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    Kingman Depot

    by Basaic Updated Dec 16, 2009

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    Railroad Depot

    The railroad coming through Kingman was instrumental in the development of the town and it becoming the county seat. The railroad depot is located on Andy Devine Drive (old Route 66) in the center of the old part of town. The current depot was built in the early 1900s and is under renovation. This was part of the old Atlantic & Pacific Railroad Line. Across the street there used to be a large "Harvey House" which had the motto "Made desert blossom with beef steak and pretty girls". This was a good place to park and take a walking tour of the Kingman Historic District.

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    Beale Park

    by Basaic Written Dec 16, 2009

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    Veterans' Memorial, Beale Park

    Right next to Locomotive Park and across the street from the Mohave Museum of History & Arts is Beale Park. Beale Park is named for 1LT Edward Fitzgerald Beale who was one of the firsy surveyors to come through the area in 1857. The crew of the team included a caravan of camels and the famous camel drivers Greek George and Hi Jolly (for more information about Hi Jolly see my Quartzsite Page). Beale Park also has a monument to the US Armed Forces.

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    Locomotive Park

    by Basaic Written Dec 15, 2009

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    Train in Locomotive Park

    Locomotive Park is located on old Route 66 (Andy Devine Drive) just across from the Powerhouse Kingman Visitors Center/Route 66 Museum. It has one of the last steam locomotives from the Santa Fe Railroad. Very popular with kids of all ages. You will see lots of people stopping and posing with the train.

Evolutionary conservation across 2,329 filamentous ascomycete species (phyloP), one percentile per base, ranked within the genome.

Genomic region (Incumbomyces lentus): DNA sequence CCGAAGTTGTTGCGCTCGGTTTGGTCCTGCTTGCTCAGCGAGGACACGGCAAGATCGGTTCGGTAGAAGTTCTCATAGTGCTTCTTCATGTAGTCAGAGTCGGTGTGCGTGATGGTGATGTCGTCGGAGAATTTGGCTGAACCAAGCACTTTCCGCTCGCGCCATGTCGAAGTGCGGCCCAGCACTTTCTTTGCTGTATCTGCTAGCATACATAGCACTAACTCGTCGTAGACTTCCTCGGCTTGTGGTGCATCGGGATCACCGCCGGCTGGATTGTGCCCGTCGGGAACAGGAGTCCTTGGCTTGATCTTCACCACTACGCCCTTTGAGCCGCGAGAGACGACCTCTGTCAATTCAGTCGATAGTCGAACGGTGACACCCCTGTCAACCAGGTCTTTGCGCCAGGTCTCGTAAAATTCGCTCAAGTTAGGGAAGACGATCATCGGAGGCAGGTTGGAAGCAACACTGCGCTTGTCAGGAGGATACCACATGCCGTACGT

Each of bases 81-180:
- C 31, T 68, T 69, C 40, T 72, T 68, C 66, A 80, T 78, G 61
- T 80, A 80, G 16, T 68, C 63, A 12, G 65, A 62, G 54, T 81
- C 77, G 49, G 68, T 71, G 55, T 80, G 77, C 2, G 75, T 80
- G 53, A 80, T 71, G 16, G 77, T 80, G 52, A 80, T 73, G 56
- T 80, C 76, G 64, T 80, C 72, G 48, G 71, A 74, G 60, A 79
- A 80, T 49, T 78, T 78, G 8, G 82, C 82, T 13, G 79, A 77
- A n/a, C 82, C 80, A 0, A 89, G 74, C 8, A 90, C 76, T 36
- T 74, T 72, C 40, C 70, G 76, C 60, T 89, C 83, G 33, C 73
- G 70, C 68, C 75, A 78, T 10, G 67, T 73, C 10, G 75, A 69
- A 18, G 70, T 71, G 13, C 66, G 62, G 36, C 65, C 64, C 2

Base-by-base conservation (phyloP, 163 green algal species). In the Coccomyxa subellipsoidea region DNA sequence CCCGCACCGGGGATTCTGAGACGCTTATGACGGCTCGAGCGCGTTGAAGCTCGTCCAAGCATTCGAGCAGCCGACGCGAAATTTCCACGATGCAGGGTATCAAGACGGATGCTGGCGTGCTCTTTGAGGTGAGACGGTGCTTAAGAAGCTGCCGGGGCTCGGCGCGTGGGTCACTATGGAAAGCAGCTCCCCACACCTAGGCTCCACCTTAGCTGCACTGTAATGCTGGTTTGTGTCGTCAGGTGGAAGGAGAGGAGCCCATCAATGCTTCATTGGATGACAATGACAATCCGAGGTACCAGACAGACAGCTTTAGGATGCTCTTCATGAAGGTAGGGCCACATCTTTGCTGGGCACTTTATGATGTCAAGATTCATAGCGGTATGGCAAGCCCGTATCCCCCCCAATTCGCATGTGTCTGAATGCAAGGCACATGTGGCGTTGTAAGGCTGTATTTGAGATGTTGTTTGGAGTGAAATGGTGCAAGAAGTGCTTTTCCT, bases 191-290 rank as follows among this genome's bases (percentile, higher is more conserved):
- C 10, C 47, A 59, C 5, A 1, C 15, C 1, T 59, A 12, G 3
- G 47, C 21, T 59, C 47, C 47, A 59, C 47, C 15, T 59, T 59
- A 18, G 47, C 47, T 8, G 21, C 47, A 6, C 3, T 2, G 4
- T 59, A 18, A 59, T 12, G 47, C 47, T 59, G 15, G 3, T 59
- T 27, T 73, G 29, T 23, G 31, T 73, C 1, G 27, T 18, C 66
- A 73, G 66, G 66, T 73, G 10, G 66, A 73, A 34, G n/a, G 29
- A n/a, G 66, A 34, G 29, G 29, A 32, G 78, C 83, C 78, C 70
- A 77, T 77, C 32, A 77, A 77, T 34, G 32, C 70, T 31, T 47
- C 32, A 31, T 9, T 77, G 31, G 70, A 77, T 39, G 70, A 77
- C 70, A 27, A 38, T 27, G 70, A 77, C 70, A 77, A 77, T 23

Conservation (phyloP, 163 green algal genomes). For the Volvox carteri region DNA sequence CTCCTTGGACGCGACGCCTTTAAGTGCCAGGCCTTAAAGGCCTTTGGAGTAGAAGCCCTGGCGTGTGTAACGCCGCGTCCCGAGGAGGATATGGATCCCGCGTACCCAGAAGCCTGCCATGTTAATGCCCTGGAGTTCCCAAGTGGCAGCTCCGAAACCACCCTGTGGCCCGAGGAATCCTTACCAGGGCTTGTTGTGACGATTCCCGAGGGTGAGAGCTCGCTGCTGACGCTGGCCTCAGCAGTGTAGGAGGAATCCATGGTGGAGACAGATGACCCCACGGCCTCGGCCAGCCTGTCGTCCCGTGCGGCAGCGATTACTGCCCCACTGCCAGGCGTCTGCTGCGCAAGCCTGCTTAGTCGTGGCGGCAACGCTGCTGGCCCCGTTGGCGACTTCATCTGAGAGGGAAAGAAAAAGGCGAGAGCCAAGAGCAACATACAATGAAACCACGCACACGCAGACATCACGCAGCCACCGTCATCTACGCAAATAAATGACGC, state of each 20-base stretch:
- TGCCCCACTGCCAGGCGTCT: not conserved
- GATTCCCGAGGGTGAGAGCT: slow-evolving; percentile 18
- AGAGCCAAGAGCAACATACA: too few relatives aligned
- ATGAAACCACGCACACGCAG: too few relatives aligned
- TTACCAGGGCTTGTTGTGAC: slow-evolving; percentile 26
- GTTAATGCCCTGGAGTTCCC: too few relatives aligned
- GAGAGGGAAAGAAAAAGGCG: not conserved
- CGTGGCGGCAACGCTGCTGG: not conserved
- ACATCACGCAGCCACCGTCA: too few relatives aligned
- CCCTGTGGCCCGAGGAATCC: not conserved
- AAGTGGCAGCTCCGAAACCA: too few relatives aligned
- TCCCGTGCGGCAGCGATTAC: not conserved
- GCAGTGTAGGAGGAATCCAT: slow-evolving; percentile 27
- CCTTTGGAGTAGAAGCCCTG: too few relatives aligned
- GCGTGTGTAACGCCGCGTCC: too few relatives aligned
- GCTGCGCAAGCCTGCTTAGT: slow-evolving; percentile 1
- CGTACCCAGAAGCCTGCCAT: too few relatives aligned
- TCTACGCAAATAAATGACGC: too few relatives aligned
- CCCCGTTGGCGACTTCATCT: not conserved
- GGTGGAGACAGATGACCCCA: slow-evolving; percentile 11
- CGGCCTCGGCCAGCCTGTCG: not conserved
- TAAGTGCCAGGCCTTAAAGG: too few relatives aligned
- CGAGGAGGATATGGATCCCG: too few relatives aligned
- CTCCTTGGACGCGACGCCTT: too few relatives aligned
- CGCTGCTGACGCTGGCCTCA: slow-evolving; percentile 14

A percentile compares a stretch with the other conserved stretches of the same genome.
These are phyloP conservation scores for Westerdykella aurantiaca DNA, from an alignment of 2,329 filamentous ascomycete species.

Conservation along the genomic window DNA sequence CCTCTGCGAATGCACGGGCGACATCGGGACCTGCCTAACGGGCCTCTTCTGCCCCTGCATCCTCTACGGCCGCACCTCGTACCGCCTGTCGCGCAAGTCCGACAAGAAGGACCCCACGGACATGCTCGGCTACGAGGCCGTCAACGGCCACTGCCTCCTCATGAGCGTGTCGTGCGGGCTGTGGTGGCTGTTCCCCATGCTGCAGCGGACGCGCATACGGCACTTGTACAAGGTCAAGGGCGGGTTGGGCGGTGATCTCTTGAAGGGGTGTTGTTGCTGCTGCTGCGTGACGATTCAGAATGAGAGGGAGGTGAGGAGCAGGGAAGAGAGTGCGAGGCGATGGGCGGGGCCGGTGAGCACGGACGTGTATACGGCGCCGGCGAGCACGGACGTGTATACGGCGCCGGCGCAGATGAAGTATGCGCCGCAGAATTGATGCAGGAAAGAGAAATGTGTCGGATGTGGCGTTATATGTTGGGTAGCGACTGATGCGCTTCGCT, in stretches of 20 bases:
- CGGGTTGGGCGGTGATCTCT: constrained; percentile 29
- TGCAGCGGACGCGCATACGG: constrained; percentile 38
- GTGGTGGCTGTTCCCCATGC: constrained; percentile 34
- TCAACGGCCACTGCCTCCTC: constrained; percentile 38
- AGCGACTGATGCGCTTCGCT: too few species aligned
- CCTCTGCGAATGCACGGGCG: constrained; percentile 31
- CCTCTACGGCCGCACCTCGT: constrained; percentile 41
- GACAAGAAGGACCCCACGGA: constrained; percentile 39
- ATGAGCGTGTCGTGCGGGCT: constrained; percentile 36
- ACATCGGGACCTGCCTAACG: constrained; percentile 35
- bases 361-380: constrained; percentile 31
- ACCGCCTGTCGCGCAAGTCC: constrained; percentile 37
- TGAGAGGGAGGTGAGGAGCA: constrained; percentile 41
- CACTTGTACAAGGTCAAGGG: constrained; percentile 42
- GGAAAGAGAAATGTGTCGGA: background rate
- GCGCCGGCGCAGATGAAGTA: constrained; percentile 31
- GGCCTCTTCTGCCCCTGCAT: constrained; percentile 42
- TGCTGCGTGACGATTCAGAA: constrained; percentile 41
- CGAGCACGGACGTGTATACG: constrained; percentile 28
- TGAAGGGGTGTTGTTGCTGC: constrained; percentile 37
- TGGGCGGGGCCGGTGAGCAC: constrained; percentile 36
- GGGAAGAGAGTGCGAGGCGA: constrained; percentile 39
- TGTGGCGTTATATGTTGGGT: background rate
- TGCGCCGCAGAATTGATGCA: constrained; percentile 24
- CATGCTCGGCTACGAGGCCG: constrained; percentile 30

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    Locomotive Park

    by grandmaR Updated Dec 15, 2009

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    Train as it was in 1966
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    I know that we visited here because I have pictures of this A.T & S.F. (Atchison, Topeka and Santa Fe Railway) locomotive engine #3759

    Rebuilt in 1927, this "Northern type" coal burning steam locomotive was converted to run on oil fuel in 1941. Its regular passenger run was from Los Angeles to Kansas City, with Kingman as a water stop on the way back to Los Angeles.

    The last steam engine to traverse the line to Kingman, it was presented to the city as a historical monument in 1957 by the Santa Fe Railroad. It is listed on the National Register of Historic Places

    We visited in 1966. A colorful caboose was added to the park in 1987. (after our time).

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Kingman Things to Do